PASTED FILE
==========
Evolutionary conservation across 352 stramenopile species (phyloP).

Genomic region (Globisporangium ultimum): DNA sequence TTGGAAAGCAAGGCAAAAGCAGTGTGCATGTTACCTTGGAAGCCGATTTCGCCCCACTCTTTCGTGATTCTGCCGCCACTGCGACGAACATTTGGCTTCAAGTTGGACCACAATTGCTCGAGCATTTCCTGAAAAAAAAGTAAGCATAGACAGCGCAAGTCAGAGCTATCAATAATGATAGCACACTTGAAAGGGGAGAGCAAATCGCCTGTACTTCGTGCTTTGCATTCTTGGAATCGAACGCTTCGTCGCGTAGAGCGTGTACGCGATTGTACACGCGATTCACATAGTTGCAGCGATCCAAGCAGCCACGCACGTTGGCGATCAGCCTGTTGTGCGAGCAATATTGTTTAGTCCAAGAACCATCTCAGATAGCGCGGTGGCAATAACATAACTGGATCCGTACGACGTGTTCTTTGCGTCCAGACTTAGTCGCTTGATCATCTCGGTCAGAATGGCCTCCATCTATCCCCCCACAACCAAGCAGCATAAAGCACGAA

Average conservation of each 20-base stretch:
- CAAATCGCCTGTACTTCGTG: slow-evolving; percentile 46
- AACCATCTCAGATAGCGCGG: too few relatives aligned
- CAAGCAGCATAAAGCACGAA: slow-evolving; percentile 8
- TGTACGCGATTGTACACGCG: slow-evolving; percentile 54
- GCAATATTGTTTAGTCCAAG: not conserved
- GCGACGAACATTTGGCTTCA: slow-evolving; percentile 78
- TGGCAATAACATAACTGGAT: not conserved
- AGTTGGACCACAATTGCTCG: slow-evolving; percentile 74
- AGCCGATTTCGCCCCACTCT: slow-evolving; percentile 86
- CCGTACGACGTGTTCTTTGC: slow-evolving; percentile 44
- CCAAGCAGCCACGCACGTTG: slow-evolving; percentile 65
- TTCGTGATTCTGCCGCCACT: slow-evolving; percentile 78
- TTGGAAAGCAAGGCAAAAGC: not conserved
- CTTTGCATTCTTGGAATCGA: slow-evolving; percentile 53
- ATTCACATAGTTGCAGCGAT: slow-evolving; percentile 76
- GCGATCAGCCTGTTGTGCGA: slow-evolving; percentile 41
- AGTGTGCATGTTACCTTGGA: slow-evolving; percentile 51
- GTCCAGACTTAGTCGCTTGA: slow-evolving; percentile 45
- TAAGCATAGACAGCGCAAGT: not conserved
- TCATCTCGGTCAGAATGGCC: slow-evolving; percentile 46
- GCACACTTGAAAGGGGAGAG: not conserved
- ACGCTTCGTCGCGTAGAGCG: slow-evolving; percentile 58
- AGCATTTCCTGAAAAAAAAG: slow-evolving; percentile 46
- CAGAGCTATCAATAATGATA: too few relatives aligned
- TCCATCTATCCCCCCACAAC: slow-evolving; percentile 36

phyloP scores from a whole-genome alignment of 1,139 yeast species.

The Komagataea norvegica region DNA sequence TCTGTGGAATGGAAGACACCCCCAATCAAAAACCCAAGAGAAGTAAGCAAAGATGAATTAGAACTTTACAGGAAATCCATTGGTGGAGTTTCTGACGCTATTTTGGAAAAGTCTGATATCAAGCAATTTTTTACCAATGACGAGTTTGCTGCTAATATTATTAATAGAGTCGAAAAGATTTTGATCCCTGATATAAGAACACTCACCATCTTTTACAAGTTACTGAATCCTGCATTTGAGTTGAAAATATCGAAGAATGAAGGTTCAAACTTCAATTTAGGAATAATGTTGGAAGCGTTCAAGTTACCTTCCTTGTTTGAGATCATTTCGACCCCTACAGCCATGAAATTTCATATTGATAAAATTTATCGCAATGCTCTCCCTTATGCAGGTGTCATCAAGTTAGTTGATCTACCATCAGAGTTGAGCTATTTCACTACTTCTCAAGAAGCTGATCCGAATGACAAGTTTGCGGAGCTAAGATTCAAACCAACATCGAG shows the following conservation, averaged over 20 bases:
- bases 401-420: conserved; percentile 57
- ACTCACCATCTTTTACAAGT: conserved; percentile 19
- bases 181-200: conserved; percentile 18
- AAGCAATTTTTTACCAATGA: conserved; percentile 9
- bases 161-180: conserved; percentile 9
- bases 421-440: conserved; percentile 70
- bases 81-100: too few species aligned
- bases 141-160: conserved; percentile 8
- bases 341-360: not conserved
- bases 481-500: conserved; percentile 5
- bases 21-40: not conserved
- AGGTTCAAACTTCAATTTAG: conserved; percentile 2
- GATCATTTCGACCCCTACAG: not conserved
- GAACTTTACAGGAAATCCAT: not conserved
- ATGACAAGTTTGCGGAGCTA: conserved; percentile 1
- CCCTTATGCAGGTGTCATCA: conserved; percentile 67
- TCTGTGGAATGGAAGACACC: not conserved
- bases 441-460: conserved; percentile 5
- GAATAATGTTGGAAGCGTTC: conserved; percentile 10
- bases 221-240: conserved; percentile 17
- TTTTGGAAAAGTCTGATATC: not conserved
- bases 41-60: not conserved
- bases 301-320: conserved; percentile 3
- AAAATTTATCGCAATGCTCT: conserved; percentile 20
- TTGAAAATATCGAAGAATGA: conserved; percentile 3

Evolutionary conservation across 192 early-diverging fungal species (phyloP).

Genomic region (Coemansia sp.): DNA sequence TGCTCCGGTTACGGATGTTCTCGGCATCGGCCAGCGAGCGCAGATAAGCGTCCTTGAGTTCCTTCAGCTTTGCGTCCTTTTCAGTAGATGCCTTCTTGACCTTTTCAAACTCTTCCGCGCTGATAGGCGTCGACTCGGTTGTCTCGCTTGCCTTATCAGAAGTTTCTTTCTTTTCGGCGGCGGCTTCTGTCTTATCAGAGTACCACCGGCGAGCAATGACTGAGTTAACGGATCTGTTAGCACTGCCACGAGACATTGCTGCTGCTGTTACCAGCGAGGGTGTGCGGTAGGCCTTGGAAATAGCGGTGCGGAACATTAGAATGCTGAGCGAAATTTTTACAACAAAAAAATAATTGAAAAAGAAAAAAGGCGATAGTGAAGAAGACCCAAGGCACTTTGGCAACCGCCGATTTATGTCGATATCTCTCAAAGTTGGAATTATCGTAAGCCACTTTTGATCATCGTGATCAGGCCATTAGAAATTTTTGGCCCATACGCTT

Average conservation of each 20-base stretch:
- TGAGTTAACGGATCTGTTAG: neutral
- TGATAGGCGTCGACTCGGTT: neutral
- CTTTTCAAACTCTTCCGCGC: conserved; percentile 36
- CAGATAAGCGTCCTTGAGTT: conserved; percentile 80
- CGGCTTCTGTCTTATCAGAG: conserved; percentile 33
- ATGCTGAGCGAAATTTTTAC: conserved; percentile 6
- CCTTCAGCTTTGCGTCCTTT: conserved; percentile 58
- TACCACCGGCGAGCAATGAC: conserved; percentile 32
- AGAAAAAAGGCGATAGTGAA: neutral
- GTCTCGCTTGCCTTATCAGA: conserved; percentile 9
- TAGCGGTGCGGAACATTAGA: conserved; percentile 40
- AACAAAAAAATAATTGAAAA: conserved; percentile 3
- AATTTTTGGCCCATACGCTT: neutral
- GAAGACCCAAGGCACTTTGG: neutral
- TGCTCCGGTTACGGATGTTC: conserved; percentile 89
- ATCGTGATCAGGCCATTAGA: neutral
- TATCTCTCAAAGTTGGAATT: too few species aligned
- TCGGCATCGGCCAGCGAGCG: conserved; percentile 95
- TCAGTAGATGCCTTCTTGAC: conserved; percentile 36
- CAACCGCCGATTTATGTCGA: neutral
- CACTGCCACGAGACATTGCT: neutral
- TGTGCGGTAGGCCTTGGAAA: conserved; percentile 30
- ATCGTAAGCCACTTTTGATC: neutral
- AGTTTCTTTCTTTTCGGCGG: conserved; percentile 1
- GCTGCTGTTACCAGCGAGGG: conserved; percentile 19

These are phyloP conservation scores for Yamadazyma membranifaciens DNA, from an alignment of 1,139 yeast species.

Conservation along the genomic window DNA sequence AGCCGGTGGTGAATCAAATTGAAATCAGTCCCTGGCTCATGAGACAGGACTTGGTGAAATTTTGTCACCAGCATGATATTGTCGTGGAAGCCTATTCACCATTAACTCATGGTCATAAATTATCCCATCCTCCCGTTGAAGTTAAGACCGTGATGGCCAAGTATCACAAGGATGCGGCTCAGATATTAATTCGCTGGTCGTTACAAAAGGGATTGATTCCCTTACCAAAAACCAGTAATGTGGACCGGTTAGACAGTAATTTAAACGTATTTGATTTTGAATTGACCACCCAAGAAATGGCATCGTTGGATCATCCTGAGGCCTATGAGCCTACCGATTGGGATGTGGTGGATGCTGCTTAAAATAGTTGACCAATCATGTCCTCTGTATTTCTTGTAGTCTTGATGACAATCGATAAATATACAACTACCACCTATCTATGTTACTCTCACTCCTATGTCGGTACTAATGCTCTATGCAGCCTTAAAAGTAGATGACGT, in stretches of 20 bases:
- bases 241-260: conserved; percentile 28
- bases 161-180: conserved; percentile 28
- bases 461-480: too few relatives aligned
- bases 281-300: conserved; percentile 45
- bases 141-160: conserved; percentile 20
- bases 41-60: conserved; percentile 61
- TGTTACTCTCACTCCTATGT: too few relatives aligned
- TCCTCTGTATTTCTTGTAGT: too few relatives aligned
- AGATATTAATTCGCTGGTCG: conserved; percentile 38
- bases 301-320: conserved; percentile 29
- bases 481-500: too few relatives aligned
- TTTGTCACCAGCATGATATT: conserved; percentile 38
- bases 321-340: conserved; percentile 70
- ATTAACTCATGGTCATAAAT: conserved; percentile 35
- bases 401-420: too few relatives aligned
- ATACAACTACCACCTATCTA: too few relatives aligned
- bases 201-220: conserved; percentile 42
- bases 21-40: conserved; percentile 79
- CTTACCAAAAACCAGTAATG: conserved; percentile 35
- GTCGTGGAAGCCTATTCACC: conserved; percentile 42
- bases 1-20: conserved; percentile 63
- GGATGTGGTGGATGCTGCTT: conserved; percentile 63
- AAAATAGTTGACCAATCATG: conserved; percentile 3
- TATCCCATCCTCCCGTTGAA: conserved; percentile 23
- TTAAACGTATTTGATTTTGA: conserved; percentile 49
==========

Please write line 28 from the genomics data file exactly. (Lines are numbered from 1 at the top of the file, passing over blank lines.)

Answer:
- TCCATCTATCCCCCCACAAC: slow-evolving; percentile 36